Regenerating Cellulose Waste Streams into Feed Protein (8/10/18)

Regenerating Cellulose Waste Streams into Feed Protein (8/10/18)

System is capable of using waste paper or the by-products generated in paper products to make proteins. The other application is the short fibers out of a paper mill that have proven that their fibers can be easily converted.

According to a report by Feed Naviagtor (Crawley, U.K.) this past month, Integrated BioChem (Raleigh, N.C., USA) has established what it says is the managed ecosystem fermentation (MEF) process to take cellulosic waste and generate chemicals including proteins and other ingredients that could be used in feed, food, or in industrial products in an economical and sustainable way.

So far the company has gathered several patents for the process which uses bacteria, yeast, protozoa, and fungi in the fermentation system. Currently, the company is in the midst of scaling up its recycling system according to its CEO.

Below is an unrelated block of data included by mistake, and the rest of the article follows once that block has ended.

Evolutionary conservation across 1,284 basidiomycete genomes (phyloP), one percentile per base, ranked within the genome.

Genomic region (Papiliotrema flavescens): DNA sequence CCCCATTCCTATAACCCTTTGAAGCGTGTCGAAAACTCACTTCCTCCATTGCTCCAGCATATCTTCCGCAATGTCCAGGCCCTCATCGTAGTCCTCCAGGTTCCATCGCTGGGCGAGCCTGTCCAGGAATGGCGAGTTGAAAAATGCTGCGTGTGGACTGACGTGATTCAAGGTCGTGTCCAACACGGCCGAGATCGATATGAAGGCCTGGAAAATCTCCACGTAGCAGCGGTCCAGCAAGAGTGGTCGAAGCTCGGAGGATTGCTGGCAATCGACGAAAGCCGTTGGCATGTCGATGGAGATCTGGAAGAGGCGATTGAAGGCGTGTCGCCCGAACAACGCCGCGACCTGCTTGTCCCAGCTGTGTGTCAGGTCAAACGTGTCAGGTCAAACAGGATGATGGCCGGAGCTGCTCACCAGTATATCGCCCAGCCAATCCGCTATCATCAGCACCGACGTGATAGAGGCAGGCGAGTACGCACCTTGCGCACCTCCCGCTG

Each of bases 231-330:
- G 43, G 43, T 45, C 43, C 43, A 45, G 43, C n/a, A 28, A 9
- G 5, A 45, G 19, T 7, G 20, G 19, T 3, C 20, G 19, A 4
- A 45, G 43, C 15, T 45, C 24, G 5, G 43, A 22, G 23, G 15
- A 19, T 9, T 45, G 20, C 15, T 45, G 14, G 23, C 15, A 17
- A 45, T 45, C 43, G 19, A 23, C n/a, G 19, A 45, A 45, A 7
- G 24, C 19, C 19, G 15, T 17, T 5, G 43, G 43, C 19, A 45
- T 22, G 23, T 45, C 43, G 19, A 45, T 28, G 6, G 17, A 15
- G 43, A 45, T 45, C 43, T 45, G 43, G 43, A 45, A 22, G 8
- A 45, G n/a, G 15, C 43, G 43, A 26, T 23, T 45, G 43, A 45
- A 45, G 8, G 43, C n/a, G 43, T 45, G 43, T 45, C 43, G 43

The system is capable of using waste paper or the by-products generated in paper products to make proteins, added Integrated Biochem's CEO. "One pizza box can contaminate 1 ton of paper (for recycling), but we can take that contaminatted paper and process it and convert it into protein... These bugs can be trained to a specific feedstock. The other application is the short fibers out of a paper mill - we have proven that the short fibers can be easily converted."

More information is available in the full article online.